We have the ingredients. For one thing, the demographics of the electorate are changing. The consequences of that are hardly automatic, but they create an opportunity. The new generation of young people — unusually distrustful of encrusted power in all institutions and, as a consequence, tending toward libertarianism — is ripe for a new politics of honesty. Lower-income people will participate if there are candidates who speak to their situations. The change has to come from the bottom up and from synergistic leadership that draws it out. When people decide they have had enough and there are candidates who stand for what they want, they will vote accordingly.
 
I have seen days of promise and days of darkness, and I’ve seen them more than once. All history is like that. The people have the power if they will use it, but they have to see that it is in their interest to do so.
 
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Is the End of Poverty in Sight?

The Associated Press reports on new analysis on global poverty:

Poverty across the planet will be virtually eliminated by 2030, with a rising middle class of some two billion people pushing for more rights and demanding more resources, the chief of the top U.S. intelligence analysis shop said Saturday.

If current trends continue, the 1 billion people who live on less than a dollar a day now will drop to half that number in roughly two decades, Christoper Kojm said.

"We see the rise of the global middle class going from one to two billion," Kojm said, in a preview of the National Intelligence Council's global forecast offered at the Aspen Security Forum in Colorado.

"Even if some of the most dire predictions of economic upheaval" in the coming years prove accurate, the intelligence council still sees "several hundred million people...entering the middle class," Kojm said.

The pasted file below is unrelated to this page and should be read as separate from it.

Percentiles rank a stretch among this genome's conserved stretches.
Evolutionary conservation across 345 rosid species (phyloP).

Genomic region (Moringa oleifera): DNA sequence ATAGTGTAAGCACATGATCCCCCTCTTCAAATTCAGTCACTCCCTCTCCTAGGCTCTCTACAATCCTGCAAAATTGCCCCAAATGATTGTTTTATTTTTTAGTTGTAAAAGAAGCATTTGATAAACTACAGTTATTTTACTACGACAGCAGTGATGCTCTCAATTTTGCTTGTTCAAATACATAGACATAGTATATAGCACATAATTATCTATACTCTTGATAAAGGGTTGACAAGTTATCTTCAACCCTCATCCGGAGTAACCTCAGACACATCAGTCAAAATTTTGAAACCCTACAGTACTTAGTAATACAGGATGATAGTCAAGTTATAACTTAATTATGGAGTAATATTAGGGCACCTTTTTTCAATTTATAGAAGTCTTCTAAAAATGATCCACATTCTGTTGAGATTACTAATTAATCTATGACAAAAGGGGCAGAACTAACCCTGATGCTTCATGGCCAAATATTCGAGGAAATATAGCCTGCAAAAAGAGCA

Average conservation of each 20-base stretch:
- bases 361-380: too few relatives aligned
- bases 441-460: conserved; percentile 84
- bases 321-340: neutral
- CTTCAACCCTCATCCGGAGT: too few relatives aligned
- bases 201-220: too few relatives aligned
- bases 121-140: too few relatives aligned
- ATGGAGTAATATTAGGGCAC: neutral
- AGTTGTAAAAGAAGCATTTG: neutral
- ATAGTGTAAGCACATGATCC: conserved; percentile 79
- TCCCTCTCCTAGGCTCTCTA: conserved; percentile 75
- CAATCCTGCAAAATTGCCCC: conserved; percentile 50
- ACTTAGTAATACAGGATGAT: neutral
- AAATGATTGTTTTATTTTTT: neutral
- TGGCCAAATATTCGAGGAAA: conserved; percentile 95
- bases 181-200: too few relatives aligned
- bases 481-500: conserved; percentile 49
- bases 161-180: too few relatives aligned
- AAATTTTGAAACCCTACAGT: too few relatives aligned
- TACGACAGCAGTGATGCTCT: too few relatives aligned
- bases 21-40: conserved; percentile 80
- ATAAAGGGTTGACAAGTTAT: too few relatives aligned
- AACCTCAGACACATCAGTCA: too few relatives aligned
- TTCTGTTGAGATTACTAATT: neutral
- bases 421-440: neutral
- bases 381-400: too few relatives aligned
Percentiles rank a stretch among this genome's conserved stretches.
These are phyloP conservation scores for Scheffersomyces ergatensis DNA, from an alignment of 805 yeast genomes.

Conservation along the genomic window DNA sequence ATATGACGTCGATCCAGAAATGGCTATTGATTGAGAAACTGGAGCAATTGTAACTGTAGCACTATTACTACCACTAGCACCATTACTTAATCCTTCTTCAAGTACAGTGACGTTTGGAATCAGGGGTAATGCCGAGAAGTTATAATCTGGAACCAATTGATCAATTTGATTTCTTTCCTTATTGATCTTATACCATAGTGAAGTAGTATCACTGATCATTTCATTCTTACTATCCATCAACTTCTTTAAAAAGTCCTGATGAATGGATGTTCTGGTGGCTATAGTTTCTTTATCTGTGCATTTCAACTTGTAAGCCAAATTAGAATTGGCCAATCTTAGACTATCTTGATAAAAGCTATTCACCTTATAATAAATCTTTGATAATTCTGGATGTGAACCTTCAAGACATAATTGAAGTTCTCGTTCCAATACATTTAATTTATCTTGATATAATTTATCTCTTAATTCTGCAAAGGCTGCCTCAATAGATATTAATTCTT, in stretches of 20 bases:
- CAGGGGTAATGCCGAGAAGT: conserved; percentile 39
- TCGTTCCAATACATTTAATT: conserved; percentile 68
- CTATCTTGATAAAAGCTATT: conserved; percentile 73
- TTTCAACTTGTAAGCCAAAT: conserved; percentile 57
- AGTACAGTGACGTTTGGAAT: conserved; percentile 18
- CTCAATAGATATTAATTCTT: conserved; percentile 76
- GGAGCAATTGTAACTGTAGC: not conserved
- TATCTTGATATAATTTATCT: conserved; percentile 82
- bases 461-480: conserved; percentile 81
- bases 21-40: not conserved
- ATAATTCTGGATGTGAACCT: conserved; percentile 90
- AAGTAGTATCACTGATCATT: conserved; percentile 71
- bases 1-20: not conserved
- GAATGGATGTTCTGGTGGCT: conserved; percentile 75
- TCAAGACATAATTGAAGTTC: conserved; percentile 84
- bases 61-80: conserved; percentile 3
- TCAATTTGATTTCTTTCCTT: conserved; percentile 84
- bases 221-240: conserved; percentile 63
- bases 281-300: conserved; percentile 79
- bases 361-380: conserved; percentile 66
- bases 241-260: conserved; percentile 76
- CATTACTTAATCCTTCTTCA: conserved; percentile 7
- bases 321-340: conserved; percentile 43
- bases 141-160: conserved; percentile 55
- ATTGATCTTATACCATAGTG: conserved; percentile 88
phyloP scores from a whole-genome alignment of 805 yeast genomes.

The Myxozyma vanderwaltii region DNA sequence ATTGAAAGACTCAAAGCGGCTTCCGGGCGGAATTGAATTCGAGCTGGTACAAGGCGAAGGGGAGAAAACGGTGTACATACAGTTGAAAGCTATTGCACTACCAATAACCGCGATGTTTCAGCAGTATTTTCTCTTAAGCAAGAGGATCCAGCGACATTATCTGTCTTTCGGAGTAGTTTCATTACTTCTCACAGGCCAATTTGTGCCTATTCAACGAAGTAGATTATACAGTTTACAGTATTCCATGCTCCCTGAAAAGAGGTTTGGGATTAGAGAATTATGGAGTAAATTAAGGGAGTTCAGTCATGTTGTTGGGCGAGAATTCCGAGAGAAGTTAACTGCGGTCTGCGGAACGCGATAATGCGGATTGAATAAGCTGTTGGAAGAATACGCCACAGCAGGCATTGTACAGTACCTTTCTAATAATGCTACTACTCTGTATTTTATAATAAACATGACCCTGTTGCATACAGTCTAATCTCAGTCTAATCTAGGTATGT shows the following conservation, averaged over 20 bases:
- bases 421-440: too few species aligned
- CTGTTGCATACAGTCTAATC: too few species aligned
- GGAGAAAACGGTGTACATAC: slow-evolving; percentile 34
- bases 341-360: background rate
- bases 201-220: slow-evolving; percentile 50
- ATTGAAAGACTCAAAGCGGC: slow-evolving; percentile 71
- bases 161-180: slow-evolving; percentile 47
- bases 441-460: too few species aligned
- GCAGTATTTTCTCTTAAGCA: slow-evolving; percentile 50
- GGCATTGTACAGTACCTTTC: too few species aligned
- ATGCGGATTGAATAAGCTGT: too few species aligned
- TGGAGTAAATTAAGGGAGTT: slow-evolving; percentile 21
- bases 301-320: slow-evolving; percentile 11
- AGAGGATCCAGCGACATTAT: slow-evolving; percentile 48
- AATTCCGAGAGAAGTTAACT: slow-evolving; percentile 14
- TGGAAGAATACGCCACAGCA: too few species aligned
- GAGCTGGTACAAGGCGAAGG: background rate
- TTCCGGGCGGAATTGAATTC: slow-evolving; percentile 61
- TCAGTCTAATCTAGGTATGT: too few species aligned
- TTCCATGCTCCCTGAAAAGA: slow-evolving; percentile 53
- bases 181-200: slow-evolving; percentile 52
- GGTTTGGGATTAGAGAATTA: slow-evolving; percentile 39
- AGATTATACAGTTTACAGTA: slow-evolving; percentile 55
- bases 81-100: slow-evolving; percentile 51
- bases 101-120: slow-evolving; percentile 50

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Candidates Silent on Poverty

Earl Ofari Hutchinson writes for The Huffington Post:

The devastating impact of poverty on American economic life is well known. It wastes the talents, energy, and productive potential of many in the work force. In some communities, it increases crime which overburdens the police, the courts, and prisons, and makes doing business in these areas more costly. It strains the health care, and the welfare system. This results in a bigger tax drain on the middle-class. It sharply reduces the ability of thousands of consumers to purchase goods and services. This further crimps business growth and reduces government tax revenues.
 
Yet, there is not a faint mention of the word poverty on the presidential campaign trail. There's a reason, in fact several reasons, for this. One is trying to define who is poor. Apart from the visibly homeless, and those rummaging around on skid row, and in some of the poorest and most recognizable urban inner city communities, one can easily be considered working, or even middle class, one day and the loss of a job, and tangible income, can quickly dump that person into the poverty ranks. This makes the poor even more diffuse, and hard to typecast. They cut across all ethnic, gender, and religious and even political party affiliation lines. There are low income persons in the South, Middle America, and the rural areas, that are conservative, and vote GOP.
 
The other reason is that the poor do not have an advocacy group to go to bat for them with lawmakers such as labor, civil rights, education, environmental, or abortion rights supporters have. This further increases their political invisibility. The only time the poor had loud champions was a brief moment during the 1960s when a small band of anti-poverty groups and organizers got the attention of the Johnson Administration. They shouted, cajoled, and actively lobbied LBJ for a major expansion of anti-poverty programs, funding, and initiatives to reduce poverty in the nation. But the anti-poverty crusade quickly fell victim to Johnson's Vietnam War build up, and the increased shrill attacks from conservatives that the war on poverty was a scam to reward deadbeats and loafers, and sharp budget cutbacks.